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In "Breaking bad" the recorded answering machine says:

Yo, yo, yo, 1, 4, 8, 3 to the 3 to the 6 to the 9 representing the ABQ. What up, beyotch? Leave it at the tone.

What does "to the" mean in the phrase in bold?

  • ABQ= 2, 2, 7 on the dial face. – Lambie Jan 8 at 22:48
  • @Lambie The series takes place is Albuquerque. – Acccumulation Jan 8 at 23:13
  • @Acccumulation representing the ABQ** cannot refer to Albuquerque. It would be good to know the episode. – Lambie Jan 9 at 14:56
  • @Lambie Why not? – Acccumulation Jan 9 at 18:23
  • @Acccumulation Because it says: THE ABQ. We don't say the Albuquerque to refer to the name of that city,. That's why. – Lambie Jan 9 at 19:11
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As others have said, it's a phone number, in this case 148-3369. But what I suspect you're really asking about is more of a formulation of

X to the Y to the Z to the A

In this case, the message on the answering machine is emulating a common way of speaking in rap music (the "yo yo yo" is another hint). Consider Rapper's Delight, widely considered the first mainstream hip hop song (from 1979):

I said a hip hop

Hippie to the hippie

Or Jay-Z's So Ghetto for a more modern usage:

M-to-the-A-baby-R-C-Y

He's just spelling "M-A-R-C-Y." The "to the" as well as the "baby" are just filler words. (blank) to the (blank) is kind of a sing-song, non-sense way of simply connecting two words, often two nouns. It's a stylistic choice rather than anything that adds meaning (aside from trying to make the speaker sound cool, that is). "3 to the 3 to the 6 to the 9" means nothing more than "3369."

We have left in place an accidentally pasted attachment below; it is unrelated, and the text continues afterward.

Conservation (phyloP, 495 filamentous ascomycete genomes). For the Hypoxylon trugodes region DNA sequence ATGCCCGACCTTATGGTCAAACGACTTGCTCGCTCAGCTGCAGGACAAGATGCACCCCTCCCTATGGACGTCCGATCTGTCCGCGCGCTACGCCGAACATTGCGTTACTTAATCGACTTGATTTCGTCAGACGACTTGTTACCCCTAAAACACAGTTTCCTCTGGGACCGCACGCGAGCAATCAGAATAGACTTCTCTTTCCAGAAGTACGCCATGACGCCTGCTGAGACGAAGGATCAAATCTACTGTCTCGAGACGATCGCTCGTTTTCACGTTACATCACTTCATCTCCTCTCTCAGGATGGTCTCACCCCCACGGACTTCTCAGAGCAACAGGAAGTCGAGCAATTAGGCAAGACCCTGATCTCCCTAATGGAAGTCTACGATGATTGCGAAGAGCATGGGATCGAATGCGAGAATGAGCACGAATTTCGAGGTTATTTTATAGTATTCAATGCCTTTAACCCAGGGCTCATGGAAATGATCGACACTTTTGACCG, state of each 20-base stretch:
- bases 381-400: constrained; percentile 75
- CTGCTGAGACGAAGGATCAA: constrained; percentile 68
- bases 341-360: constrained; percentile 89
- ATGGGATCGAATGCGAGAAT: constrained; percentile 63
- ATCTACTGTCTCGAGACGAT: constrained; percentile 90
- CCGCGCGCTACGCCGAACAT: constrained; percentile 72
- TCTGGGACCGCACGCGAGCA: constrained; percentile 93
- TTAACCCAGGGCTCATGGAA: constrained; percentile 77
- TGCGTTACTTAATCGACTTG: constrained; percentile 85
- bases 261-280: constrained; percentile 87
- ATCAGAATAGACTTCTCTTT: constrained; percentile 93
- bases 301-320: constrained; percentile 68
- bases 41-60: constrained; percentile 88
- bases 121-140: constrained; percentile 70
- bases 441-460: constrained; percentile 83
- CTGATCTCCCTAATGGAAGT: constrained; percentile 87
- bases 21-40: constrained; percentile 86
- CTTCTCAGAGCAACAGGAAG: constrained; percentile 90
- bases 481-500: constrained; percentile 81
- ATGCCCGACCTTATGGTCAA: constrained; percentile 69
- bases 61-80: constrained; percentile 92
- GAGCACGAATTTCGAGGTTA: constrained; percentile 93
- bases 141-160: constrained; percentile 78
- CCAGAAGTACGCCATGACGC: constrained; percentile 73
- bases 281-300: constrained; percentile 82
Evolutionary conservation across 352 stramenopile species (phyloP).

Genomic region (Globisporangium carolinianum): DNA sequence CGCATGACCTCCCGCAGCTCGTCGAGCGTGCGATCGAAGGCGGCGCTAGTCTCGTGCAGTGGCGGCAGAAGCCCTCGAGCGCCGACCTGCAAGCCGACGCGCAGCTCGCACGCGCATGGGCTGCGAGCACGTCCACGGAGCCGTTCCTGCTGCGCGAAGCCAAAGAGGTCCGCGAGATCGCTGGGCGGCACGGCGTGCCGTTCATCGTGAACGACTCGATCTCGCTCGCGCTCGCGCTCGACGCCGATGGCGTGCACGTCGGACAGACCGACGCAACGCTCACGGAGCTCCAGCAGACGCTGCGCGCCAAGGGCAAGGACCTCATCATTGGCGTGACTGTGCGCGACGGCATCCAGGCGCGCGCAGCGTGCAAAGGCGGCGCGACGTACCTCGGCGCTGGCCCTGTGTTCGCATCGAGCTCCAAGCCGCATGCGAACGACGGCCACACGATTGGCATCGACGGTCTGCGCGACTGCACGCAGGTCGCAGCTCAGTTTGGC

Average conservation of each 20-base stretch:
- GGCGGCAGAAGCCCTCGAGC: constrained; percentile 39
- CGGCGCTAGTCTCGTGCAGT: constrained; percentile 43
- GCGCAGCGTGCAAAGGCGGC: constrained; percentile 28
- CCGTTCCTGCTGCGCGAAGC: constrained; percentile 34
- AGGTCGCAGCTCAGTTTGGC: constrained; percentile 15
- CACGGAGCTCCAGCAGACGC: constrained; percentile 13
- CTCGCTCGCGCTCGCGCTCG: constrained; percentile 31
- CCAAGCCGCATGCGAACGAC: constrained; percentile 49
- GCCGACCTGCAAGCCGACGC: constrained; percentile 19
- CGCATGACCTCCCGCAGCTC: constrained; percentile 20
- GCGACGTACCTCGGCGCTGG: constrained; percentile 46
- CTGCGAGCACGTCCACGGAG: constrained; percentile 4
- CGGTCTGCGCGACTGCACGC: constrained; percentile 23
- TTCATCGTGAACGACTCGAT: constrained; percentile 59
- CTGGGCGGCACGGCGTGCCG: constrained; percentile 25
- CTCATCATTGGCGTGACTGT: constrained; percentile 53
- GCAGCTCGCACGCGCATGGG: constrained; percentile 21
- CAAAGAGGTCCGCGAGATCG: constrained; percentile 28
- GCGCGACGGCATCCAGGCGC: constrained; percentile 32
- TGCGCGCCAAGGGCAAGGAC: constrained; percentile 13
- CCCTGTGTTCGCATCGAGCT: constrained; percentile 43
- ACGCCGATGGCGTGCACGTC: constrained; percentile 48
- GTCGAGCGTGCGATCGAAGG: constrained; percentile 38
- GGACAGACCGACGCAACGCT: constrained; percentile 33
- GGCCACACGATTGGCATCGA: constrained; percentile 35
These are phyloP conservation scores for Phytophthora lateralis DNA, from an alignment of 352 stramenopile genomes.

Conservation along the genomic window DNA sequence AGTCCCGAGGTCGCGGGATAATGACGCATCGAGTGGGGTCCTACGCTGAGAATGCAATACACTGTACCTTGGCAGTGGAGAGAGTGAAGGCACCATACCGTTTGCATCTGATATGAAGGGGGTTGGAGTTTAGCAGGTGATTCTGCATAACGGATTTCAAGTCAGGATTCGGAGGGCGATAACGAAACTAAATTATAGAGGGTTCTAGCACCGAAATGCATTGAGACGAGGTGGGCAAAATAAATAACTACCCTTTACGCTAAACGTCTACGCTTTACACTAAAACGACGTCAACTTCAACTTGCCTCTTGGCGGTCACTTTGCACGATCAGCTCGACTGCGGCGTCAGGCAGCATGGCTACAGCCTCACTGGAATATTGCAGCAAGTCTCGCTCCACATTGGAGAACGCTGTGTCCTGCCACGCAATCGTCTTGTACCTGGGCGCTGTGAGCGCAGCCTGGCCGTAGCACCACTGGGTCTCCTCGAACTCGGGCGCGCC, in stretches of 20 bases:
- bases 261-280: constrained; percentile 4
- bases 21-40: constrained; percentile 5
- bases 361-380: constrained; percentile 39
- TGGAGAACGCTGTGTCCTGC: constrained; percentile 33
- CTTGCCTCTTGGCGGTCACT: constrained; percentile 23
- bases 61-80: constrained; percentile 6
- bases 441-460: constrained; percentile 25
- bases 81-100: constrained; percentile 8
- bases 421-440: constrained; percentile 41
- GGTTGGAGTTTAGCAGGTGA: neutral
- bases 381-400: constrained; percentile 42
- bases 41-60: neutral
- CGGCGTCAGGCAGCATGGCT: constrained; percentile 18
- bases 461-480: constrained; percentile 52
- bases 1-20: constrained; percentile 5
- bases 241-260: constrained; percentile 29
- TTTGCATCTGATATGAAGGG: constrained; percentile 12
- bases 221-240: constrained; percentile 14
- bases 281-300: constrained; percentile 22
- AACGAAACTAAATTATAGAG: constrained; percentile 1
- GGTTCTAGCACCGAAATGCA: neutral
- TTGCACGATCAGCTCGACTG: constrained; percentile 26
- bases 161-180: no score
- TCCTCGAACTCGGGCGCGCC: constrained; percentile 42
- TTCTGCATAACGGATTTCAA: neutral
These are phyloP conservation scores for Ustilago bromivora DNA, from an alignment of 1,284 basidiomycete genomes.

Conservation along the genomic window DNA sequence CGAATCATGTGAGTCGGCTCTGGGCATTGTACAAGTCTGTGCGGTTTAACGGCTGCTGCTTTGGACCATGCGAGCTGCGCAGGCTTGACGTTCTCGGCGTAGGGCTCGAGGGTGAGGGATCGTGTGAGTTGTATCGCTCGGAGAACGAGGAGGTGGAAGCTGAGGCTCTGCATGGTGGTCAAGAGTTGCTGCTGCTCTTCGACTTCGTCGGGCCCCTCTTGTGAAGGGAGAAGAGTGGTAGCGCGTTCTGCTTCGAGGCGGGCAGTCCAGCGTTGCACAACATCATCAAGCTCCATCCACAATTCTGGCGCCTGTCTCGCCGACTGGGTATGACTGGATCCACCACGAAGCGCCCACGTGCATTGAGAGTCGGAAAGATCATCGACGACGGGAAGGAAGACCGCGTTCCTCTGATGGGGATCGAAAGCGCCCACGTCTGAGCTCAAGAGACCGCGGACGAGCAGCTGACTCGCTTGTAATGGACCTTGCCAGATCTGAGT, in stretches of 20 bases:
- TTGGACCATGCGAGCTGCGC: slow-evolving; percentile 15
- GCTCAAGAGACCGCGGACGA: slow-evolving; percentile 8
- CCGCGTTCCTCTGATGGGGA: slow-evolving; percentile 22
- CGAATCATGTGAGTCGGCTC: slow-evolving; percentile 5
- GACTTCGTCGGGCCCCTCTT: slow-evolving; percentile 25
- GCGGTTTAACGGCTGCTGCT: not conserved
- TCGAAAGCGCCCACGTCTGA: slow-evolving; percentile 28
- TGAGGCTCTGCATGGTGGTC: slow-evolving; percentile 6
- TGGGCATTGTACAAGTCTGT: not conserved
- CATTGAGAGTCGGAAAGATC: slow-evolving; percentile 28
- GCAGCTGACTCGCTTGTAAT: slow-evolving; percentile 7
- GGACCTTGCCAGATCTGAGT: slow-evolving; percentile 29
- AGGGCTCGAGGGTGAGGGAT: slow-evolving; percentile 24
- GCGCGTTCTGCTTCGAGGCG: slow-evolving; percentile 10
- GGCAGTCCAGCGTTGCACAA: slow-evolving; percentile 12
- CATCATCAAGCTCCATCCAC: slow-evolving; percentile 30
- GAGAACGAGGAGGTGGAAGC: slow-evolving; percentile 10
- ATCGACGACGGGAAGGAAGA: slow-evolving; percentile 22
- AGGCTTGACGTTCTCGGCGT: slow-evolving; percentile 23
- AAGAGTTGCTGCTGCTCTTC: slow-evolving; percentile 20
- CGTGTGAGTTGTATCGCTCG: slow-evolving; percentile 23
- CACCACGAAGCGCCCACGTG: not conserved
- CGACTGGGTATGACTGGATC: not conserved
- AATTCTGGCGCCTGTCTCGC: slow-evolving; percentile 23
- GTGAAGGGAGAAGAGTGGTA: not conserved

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  • There is no such number in the US numbering system for telephones. Numbers go: 1-xxx-xxxx, or without the 1. ABQ on the US dial face stands for 227. – Lambie Jan 8 at 22:52
  • @Michael W. Thank you for breaking it down! This was exactly what I was asking about. – Bahram Jan 9 at 4:43
  • Just a note that the usual way of saying the mathematical concept "X raised to the power of Y" is also "X to the Y", ie "2 to the 3 is 8". Most definitely not what's meant here though. – jonathanjo Jan 9 at 12:11
  • @Lambie It doesn't sound like you are familiar with Jesse Pinkman. – choster Jan 10 at 16:19
  • @choster I saw every damn episode, are you kidding?? "Everybody" I know did. That said, I cannot explain the wording to my own satisfaction. Can you explain the whole thing? Cogently? Can you break bad here? – Lambie Jan 10 at 17:11
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It's the person's phone number, without the first 3 digits : 148-3369.

Some people still say phone numbers like this, in areas with lots of small towns, where you know that everyone has the first three digits.

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  • I have never heard that in the US. Ever. Also, ABQ=227 – Lambie Jan 8 at 22:50
  • @Lambie You've never heard someone omit the area code? – Acccumulation Jan 8 at 23:14
  • @Acccumulation Of course, I have. But no numbers are structured as the responders claim. And personally, I cannot say exactly what it is,either. – Lambie Jan 9 at 14:54
  • @Lambie You're pot on for the ABQ (for Albuquerque, where the series is set, not 227 area code for Maryland :) I've edited my comment to make it clearer. – Samuel Martin Jan 10 at 14:31
  • @SamuelMartin The area code for Albuquerque is 505. Andin the States, numbers begin with 1-[area code]-[xxx-xxxx]. Now, can you decipher the message? Because I have not been able to. :) But usually people do not use the 1. That said, on the dial face of the damn phones, ABQ stands for 227 but is not an area code. See for yourself: google.com/… – Lambie Jan 10 at 17:20
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i think its a phone number?? i know phone numbers used to have 3 numbers-4 numbers, instead of today's phone numbers that are 3 numbers-3 numbers-4 numbers.

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  • On the one hand, that part of a telephone number - called the "central office code" - can't begin with a 1. On the other hand, TV shows often intentionally use fake or impossible phone numbers. – Juhasz Jan 8 at 21:22

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